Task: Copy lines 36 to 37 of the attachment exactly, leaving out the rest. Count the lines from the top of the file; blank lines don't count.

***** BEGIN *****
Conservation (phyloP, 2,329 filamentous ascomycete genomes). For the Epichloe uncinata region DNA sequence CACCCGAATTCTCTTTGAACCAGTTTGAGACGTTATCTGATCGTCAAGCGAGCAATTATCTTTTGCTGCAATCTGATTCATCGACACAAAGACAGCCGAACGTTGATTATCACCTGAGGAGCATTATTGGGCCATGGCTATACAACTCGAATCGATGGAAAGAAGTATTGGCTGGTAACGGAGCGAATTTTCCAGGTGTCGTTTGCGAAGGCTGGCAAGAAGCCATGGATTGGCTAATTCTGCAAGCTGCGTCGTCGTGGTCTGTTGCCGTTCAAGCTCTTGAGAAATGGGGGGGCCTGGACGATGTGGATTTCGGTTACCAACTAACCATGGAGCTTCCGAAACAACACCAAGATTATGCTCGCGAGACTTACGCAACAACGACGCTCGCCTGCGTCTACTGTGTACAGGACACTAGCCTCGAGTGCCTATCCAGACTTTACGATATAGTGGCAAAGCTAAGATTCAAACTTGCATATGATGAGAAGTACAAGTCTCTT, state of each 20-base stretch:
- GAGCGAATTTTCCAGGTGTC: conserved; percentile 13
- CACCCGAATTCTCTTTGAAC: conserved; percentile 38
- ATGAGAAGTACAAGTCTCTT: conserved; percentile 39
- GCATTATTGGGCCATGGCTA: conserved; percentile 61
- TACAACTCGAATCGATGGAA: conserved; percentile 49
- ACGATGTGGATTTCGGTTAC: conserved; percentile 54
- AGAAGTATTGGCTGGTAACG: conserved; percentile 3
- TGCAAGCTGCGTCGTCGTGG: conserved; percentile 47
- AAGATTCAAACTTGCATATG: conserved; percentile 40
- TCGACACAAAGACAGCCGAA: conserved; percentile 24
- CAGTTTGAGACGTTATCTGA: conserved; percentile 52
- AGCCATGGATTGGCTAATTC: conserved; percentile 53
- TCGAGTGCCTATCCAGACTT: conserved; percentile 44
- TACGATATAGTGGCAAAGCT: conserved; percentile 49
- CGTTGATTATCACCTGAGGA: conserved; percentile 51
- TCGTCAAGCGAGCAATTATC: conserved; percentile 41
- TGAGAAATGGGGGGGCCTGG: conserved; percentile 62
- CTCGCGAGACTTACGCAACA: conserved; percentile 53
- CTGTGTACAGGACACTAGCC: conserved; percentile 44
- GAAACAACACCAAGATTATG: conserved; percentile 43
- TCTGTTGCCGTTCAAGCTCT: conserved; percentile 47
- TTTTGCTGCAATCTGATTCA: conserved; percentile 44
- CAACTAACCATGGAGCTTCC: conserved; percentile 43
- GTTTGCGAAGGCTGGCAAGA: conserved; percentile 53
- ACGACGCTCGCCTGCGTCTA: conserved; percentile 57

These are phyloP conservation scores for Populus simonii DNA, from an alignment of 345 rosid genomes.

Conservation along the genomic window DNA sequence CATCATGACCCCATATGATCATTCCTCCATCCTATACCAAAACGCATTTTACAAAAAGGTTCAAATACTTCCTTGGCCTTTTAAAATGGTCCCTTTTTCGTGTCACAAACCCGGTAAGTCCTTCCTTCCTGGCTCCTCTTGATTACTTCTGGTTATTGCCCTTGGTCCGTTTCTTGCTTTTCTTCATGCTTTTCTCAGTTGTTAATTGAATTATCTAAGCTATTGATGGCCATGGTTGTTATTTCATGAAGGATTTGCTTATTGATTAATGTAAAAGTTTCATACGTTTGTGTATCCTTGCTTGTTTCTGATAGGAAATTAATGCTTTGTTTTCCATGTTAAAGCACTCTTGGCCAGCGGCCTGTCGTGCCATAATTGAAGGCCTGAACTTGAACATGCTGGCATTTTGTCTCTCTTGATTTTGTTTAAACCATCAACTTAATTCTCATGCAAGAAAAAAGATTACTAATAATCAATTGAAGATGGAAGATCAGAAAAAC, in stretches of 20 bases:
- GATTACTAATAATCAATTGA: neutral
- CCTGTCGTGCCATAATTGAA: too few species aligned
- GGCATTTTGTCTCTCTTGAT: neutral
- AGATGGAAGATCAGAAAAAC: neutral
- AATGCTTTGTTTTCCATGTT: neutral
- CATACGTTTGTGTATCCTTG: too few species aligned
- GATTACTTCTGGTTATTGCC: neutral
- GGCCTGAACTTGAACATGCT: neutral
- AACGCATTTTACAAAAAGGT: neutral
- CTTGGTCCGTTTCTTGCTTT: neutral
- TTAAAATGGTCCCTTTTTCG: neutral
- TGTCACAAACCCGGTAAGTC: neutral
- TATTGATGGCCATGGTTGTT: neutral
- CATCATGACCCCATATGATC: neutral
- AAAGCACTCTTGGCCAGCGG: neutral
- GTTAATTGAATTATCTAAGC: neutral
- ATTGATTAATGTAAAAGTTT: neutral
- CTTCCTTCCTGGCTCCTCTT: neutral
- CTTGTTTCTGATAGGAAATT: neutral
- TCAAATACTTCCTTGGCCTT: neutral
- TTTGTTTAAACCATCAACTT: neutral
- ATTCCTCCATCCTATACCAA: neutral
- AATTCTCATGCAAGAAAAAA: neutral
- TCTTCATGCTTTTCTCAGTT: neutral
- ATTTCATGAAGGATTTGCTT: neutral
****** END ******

- GGCCTGAACTTGAACATGCT: neutral
- AACGCATTTTACAAAAAGGT: neutral